Get out on the proverbial driving range and see what works for you. Add a little more job rotation. Change the goal setting system. Maybe some more team building. How about a more open and communicative culture. It takes practice. It takes time. There will be a few shots that go in the water…but in the end, its what is required to become a scratch golfer or a great company!
(**Of course, I think I’ll take a few more weeks off from golf to fully recover…I mean 99 holes in 5 days is a lot!)
Let us know what your favorite club is – leave a comment!
Dan Airely, Richard Thaley, Cass Sunstein, Daniel Kahneman, Ran Kivitz, and many more psychology and behavioral economics researchers have shown that while we like to think of ourselves as rational, thinking human beings who are out to optimize our well being, we aren’t.
In fact, we are very far from it.
Sharon Begley at Newsweek wrote this interesting blog “The Limits of Reason” in it, she states, “But as psychologists have been documenting since the 1960s, humans are really, really bad at reasoning. It’s not just that we follow our emotions so often, in contexts from voting to ethics. No, even when we intend to deploy the full force of our rational faculties, we are often as ineffectual as eunuchs at an orgy.”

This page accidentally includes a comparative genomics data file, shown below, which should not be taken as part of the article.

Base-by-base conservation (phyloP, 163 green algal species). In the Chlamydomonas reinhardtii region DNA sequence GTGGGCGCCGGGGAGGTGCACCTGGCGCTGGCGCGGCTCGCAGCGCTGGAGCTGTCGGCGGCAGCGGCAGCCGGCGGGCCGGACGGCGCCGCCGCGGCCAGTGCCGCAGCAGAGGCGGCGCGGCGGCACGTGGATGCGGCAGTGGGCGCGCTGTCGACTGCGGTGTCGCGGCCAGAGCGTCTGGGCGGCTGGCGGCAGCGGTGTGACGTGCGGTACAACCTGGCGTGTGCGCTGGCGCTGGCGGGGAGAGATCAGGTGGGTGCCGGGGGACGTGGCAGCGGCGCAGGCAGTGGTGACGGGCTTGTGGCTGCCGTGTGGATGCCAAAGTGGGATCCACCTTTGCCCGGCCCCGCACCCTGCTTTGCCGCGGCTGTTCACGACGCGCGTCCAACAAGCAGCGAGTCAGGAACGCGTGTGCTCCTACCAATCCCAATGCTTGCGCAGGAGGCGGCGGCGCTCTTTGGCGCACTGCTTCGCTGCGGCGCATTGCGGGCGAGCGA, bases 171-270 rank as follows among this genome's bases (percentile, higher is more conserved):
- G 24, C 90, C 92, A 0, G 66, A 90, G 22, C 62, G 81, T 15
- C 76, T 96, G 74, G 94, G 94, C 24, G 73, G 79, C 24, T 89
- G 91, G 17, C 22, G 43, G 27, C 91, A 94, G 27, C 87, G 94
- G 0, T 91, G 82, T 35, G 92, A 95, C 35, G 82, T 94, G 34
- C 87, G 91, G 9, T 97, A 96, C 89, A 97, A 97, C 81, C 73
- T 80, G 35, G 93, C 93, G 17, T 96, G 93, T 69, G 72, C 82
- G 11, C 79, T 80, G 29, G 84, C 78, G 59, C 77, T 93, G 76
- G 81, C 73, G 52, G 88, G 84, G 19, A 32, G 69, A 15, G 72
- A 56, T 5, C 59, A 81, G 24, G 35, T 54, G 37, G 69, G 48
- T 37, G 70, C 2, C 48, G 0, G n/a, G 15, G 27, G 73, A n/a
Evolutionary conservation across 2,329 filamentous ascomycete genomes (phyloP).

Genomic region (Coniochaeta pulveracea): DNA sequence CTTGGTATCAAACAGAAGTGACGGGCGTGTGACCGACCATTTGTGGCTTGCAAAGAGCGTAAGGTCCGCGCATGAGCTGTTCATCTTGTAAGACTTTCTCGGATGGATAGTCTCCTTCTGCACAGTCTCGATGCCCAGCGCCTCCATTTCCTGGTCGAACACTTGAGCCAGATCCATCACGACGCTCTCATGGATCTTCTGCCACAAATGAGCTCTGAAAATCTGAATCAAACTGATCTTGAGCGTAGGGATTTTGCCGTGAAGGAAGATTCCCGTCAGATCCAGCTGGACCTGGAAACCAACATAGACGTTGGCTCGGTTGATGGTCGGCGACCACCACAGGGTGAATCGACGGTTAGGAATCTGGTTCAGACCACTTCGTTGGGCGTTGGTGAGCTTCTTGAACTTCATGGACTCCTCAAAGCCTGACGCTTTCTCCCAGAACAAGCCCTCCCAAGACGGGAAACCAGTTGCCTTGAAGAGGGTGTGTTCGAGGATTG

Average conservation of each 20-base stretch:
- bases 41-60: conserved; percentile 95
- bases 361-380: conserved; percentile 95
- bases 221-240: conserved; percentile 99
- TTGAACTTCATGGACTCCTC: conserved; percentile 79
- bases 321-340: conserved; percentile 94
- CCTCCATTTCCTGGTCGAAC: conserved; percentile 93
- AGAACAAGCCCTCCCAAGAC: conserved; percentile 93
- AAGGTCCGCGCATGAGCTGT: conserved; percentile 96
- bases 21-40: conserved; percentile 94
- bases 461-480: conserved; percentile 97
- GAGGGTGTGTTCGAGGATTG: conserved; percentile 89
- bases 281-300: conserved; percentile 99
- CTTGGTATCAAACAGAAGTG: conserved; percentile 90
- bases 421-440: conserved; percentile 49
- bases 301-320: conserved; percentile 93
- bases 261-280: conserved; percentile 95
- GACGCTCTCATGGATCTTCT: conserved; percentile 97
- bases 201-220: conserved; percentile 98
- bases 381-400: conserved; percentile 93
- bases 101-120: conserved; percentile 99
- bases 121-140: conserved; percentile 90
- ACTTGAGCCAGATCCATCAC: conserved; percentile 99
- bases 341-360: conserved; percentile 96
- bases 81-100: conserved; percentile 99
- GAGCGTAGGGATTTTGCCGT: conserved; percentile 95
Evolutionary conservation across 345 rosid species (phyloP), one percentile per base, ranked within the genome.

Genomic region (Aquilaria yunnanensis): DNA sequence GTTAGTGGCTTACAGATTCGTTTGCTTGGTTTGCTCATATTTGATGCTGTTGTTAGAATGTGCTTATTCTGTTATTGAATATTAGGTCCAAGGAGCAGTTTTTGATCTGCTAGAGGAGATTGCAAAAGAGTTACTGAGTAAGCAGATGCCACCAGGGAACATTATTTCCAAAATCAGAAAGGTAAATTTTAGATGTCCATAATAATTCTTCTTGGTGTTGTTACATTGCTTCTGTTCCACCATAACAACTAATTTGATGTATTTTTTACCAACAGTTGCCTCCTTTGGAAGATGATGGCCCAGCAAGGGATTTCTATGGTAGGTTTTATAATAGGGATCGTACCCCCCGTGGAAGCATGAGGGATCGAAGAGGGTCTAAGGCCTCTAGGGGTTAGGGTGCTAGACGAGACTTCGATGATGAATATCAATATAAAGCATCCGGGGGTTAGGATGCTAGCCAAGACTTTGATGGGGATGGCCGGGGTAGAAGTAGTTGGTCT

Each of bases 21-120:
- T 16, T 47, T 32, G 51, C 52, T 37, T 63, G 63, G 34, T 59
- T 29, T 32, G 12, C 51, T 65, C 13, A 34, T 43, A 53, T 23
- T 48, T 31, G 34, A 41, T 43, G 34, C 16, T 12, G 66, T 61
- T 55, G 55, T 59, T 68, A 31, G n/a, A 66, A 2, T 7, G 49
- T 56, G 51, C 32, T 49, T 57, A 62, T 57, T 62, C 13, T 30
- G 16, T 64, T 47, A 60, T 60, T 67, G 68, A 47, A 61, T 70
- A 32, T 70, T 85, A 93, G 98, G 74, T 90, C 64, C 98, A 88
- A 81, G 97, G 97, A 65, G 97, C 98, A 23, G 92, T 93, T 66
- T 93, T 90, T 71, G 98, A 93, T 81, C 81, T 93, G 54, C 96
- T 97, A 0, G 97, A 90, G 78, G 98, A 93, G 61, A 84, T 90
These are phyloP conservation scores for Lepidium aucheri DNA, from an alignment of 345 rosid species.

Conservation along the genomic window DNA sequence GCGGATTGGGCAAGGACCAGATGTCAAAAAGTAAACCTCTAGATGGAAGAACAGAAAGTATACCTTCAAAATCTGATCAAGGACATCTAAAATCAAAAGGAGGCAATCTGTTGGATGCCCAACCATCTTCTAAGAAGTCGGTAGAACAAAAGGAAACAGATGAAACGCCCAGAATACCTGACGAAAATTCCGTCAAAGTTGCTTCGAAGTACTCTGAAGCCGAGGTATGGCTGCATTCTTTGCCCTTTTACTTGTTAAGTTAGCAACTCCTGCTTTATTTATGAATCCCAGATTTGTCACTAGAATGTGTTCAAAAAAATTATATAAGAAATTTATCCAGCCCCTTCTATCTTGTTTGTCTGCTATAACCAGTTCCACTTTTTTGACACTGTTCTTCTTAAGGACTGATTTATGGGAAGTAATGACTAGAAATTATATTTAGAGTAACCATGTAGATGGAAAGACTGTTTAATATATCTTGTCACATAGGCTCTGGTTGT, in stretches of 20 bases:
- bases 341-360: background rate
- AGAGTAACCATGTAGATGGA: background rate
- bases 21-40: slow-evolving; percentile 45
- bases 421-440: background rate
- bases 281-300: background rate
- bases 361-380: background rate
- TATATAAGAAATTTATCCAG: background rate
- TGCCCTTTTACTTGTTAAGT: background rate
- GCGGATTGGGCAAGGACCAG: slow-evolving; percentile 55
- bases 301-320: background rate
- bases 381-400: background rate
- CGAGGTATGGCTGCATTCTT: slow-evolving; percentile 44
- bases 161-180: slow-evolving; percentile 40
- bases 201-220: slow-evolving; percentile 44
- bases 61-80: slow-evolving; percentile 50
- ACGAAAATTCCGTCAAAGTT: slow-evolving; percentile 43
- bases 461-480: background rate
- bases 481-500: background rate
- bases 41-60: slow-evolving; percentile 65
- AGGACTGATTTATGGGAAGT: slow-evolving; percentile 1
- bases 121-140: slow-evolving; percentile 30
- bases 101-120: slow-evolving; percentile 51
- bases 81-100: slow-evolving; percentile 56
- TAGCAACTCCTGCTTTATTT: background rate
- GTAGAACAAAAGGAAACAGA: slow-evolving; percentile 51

We see this all the time. I wrote about it in my earlier post from today “5 Lessons from the Maze.” We tend to act and behave in very non-rational ways. There are lots of irrational types of behavior and thinking and lots of theory’s about them (i.e., Loss Aversion, Status Quo Bias, Gambler’s Fallacy, Hedonistic Bias, Anchoring, Reciprocity, Inequity Aversion, etc…).
Here is what is interesting – we tend to still design our incentive programs and our motivational strategies based on believing that people act in a rational manner. We create programs that have 10 different ways to earn, with multipliers, qualifiers, and ratchet effects. We create programs with multiple components and factors that we think will drive specific behaviors and elicit particular performance results. We believe we know what people want and use only extrinsic rewards to drive our results.